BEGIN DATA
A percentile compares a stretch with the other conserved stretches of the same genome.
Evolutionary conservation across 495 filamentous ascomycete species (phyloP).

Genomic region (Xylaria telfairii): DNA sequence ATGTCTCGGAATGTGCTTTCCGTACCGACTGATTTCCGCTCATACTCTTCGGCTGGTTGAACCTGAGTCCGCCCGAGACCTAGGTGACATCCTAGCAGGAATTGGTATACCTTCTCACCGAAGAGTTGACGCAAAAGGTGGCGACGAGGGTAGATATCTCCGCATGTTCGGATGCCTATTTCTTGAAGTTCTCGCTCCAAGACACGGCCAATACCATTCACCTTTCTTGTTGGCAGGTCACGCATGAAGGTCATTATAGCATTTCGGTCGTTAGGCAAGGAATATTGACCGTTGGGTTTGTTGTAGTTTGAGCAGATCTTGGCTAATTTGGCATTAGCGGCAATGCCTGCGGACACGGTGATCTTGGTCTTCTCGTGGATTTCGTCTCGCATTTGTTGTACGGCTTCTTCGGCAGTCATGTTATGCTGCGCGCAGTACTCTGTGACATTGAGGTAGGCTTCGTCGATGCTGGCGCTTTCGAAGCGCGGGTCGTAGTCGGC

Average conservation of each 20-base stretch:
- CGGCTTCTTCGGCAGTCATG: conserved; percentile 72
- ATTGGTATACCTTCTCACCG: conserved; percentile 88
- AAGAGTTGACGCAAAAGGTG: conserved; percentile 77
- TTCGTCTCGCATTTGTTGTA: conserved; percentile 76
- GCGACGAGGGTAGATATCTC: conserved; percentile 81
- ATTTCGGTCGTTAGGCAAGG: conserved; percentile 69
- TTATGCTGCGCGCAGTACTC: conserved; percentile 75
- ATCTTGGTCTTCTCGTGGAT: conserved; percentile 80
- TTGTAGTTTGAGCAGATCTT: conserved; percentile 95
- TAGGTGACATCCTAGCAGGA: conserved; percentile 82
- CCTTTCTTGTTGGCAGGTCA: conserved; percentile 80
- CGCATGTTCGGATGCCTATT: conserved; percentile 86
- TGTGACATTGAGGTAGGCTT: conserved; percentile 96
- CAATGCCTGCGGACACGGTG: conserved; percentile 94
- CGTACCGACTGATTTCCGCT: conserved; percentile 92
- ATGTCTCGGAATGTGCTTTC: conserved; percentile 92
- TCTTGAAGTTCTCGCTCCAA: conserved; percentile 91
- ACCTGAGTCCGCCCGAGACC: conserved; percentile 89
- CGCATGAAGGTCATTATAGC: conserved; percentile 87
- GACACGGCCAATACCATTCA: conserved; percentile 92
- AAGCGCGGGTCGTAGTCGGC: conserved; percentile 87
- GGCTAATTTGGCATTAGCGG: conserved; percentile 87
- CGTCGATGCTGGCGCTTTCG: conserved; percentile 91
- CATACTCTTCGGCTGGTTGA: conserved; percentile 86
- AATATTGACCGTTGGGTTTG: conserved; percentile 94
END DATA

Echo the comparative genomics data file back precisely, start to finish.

A percentile compares a stretch with the other conserved stretches of the same genome.
Evolutionary conservation across 495 filamentous ascomycete species (phyloP).

Genomic region (Xylaria telfairii): DNA sequence ATGTCTCGGAATGTGCTTTCCGTACCGACTGATTTCCGCTCATACTCTTCGGCTGGTTGAACCTGAGTCCGCCCGAGACCTAGGTGACATCCTAGCAGGAATTGGTATACCTTCTCACCGAAGAGTTGACGCAAAAGGTGGCGACGAGGGTAGATATCTCCGCATGTTCGGATGCCTATTTCTTGAAGTTCTCGCTCCAAGACACGGCCAATACCATTCACCTTTCTTGTTGGCAGGTCACGCATGAAGGTCATTATAGCATTTCGGTCGTTAGGCAAGGAATATTGACCGTTGGGTTTGTTGTAGTTTGAGCAGATCTTGGCTAATTTGGCATTAGCGGCAATGCCTGCGGACACGGTGATCTTGGTCTTCTCGTGGATTTCGTCTCGCATTTGTTGTACGGCTTCTTCGGCAGTCATGTTATGCTGCGCGCAGTACTCTGTGACATTGAGGTAGGCTTCGTCGATGCTGGCGCTTTCGAAGCGCGGGTCGTAGTCGGC

Average conservation of each 20-base stretch:
- CGGCTTCTTCGGCAGTCATG: conserved; percentile 72
- ATTGGTATACCTTCTCACCG: conserved; percentile 88
- AAGAGTTGACGCAAAAGGTG: conserved; percentile 77
- TTCGTCTCGCATTTGTTGTA: conserved; percentile 76
- GCGACGAGGGTAGATATCTC: conserved; percentile 81
- ATTTCGGTCGTTAGGCAAGG: conserved; percentile 69
- TTATGCTGCGCGCAGTACTC: conserved; percentile 75
- ATCTTGGTCTTCTCGTGGAT: conserved; percentile 80
- TTGTAGTTTGAGCAGATCTT: conserved; percentile 95
- TAGGTGACATCCTAGCAGGA: conserved; percentile 82
- CCTTTCTTGTTGGCAGGTCA: conserved; percentile 80
- CGCATGTTCGGATGCCTATT: conserved; percentile 86
- TGTGACATTGAGGTAGGCTT: conserved; percentile 96
- CAATGCCTGCGGACACGGTG: conserved; percentile 94
- CGTACCGACTGATTTCCGCT: conserved; percentile 92
- ATGTCTCGGAATGTGCTTTC: conserved; percentile 92
- TCTTGAAGTTCTCGCTCCAA: conserved; percentile 91
- ACCTGAGTCCGCCCGAGACC: conserved; percentile 89
- CGCATGAAGGTCATTATAGC: conserved; percentile 87
- GACACGGCCAATACCATTCA: conserved; percentile 92
- AAGCGCGGGTCGTAGTCGGC: conserved; percentile 87
- GGCTAATTTGGCATTAGCGG: conserved; percentile 87
- CGTCGATGCTGGCGCTTTCG: conserved; percentile 91
- CATACTCTTCGGCTGGTTGA: conserved; percentile 86
- AATATTGACCGTTGGGTTTG: conserved; percentile 94